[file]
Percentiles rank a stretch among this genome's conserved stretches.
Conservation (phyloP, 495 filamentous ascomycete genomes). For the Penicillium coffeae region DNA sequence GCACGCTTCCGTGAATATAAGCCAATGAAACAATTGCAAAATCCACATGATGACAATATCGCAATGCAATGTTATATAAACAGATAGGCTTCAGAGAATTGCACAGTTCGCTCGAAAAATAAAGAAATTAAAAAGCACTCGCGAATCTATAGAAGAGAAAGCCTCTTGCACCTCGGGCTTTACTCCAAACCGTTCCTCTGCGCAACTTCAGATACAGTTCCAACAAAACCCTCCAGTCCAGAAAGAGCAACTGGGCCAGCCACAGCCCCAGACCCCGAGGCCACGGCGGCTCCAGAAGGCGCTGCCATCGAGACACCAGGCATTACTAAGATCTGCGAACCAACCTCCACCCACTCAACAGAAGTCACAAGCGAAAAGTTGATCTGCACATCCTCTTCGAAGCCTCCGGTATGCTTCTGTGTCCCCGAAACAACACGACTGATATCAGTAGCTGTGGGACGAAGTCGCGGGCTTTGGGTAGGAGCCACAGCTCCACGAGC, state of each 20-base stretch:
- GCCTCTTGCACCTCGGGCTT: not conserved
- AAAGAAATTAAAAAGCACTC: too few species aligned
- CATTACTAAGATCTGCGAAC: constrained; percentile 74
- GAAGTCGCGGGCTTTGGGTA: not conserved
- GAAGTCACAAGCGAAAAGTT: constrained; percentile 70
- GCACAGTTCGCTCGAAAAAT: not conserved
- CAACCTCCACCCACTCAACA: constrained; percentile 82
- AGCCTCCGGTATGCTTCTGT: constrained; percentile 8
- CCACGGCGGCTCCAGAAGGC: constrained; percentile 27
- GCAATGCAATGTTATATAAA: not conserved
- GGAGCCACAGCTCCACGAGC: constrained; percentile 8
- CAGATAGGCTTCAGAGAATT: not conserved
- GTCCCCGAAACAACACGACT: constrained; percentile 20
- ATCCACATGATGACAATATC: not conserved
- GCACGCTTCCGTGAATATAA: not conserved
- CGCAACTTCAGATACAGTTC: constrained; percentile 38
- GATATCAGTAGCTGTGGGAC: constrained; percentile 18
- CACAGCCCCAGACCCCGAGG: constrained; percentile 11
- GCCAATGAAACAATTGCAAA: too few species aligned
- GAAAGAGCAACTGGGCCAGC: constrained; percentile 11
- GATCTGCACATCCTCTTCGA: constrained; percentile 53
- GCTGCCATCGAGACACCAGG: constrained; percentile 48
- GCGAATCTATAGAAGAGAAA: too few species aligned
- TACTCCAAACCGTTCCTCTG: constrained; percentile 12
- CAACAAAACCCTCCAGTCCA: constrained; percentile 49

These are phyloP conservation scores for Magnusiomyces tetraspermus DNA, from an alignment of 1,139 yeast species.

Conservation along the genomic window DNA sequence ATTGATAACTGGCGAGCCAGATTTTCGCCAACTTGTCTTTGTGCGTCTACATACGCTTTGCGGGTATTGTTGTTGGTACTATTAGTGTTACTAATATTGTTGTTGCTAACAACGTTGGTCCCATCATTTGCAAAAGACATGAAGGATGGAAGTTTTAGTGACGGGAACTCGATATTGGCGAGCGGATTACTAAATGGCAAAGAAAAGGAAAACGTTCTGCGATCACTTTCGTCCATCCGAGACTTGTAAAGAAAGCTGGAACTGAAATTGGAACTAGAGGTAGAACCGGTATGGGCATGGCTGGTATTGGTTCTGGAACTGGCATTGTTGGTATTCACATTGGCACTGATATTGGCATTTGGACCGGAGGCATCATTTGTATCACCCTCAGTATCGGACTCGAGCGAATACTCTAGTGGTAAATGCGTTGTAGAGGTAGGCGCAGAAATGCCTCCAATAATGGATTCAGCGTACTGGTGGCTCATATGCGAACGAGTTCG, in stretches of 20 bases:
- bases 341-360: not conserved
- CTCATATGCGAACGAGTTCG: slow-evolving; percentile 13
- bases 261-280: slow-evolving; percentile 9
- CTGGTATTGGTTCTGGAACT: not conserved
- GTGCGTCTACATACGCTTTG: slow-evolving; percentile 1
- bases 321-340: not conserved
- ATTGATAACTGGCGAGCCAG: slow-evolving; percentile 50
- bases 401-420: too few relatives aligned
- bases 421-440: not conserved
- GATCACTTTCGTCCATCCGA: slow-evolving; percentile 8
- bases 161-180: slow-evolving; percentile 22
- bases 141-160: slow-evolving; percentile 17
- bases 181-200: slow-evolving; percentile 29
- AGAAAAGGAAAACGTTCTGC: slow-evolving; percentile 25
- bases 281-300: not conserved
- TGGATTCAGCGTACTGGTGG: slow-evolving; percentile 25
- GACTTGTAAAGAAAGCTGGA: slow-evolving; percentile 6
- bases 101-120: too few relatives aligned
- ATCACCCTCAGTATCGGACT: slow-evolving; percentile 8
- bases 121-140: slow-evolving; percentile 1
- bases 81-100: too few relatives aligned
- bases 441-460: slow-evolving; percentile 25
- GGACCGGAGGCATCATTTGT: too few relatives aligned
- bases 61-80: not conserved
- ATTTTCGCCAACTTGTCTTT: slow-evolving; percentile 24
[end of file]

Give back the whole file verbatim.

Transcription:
Percentiles rank a stretch among this genome's conserved stretches.
Conservation (phyloP, 495 filamentous ascomycete genomes). For the Penicillium coffeae region DNA sequence GCACGCTTCCGTGAATATAAGCCAATGAAACAATTGCAAAATCCACATGATGACAATATCGCAATGCAATGTTATATAAACAGATAGGCTTCAGAGAATTGCACAGTTCGCTCGAAAAATAAAGAAATTAAAAAGCACTCGCGAATCTATAGAAGAGAAAGCCTCTTGCACCTCGGGCTTTACTCCAAACCGTTCCTCTGCGCAACTTCAGATACAGTTCCAACAAAACCCTCCAGTCCAGAAAGAGCAACTGGGCCAGCCACAGCCCCAGACCCCGAGGCCACGGCGGCTCCAGAAGGCGCTGCCATCGAGACACCAGGCATTACTAAGATCTGCGAACCAACCTCCACCCACTCAACAGAAGTCACAAGCGAAAAGTTGATCTGCACATCCTCTTCGAAGCCTCCGGTATGCTTCTGTGTCCCCGAAACAACACGACTGATATCAGTAGCTGTGGGACGAAGTCGCGGGCTTTGGGTAGGAGCCACAGCTCCACGAGC, state of each 20-base stretch:
- GCCTCTTGCACCTCGGGCTT: not conserved
- AAAGAAATTAAAAAGCACTC: too few species aligned
- CATTACTAAGATCTGCGAAC: constrained; percentile 74
- GAAGTCGCGGGCTTTGGGTA: not conserved
- GAAGTCACAAGCGAAAAGTT: constrained; percentile 70
- GCACAGTTCGCTCGAAAAAT: not conserved
- CAACCTCCACCCACTCAACA: constrained; percentile 82
- AGCCTCCGGTATGCTTCTGT: constrained; percentile 8
- CCACGGCGGCTCCAGAAGGC: constrained; percentile 27
- GCAATGCAATGTTATATAAA: not conserved
- GGAGCCACAGCTCCACGAGC: constrained; percentile 8
- CAGATAGGCTTCAGAGAATT: not conserved
- GTCCCCGAAACAACACGACT: constrained; percentile 20
- ATCCACATGATGACAATATC: not conserved
- GCACGCTTCCGTGAATATAA: not conserved
- CGCAACTTCAGATACAGTTC: constrained; percentile 38
- GATATCAGTAGCTGTGGGAC: constrained; percentile 18
- CACAGCCCCAGACCCCGAGG: constrained; percentile 11
- GCCAATGAAACAATTGCAAA: too few species aligned
- GAAAGAGCAACTGGGCCAGC: constrained; percentile 11
- GATCTGCACATCCTCTTCGA: constrained; percentile 53
- GCTGCCATCGAGACACCAGG: constrained; percentile 48
- GCGAATCTATAGAAGAGAAA: too few species aligned
- TACTCCAAACCGTTCCTCTG: constrained; percentile 12
- CAACAAAACCCTCCAGTCCA: constrained; percentile 49

These are phyloP conservation scores for Magnusiomyces tetraspermus DNA, from an alignment of 1,139 yeast species.

Conservation along the genomic window DNA sequence ATTGATAACTGGCGAGCCAGATTTTCGCCAACTTGTCTTTGTGCGTCTACATACGCTTTGCGGGTATTGTTGTTGGTACTATTAGTGTTACTAATATTGTTGTTGCTAACAACGTTGGTCCCATCATTTGCAAAAGACATGAAGGATGGAAGTTTTAGTGACGGGAACTCGATATTGGCGAGCGGATTACTAAATGGCAAAGAAAAGGAAAACGTTCTGCGATCACTTTCGTCCATCCGAGACTTGTAAAGAAAGCTGGAACTGAAATTGGAACTAGAGGTAGAACCGGTATGGGCATGGCTGGTATTGGTTCTGGAACTGGCATTGTTGGTATTCACATTGGCACTGATATTGGCATTTGGACCGGAGGCATCATTTGTATCACCCTCAGTATCGGACTCGAGCGAATACTCTAGTGGTAAATGCGTTGTAGAGGTAGGCGCAGAAATGCCTCCAATAATGGATTCAGCGTACTGGTGGCTCATATGCGAACGAGTTCG, in stretches of 20 bases:
- bases 341-360: not conserved
- CTCATATGCGAACGAGTTCG: slow-evolving; percentile 13
- bases 261-280: slow-evolving; percentile 9
- CTGGTATTGGTTCTGGAACT: not conserved
- GTGCGTCTACATACGCTTTG: slow-evolving; percentile 1
- bases 321-340: not conserved
- ATTGATAACTGGCGAGCCAG: slow-evolving; percentile 50
- bases 401-420: too few relatives aligned
- bases 421-440: not conserved
- GATCACTTTCGTCCATCCGA: slow-evolving; percentile 8
- bases 161-180: slow-evolving; percentile 22
- bases 141-160: slow-evolving; percentile 17
- bases 181-200: slow-evolving; percentile 29
- AGAAAAGGAAAACGTTCTGC: slow-evolving; percentile 25
- bases 281-300: not conserved
- TGGATTCAGCGTACTGGTGG: slow-evolving; percentile 25
- GACTTGTAAAGAAAGCTGGA: slow-evolving; percentile 6
- bases 101-120: too few relatives aligned
- ATCACCCTCAGTATCGGACT: slow-evolving; percentile 8
- bases 121-140: slow-evolving; percentile 1
- bases 81-100: too few relatives aligned
- bases 441-460: slow-evolving; percentile 25
- GGACCGGAGGCATCATTTGT: too few relatives aligned
- bases 61-80: not conserved
- ATTTTCGCCAACTTGTCTTT: slow-evolving; percentile 24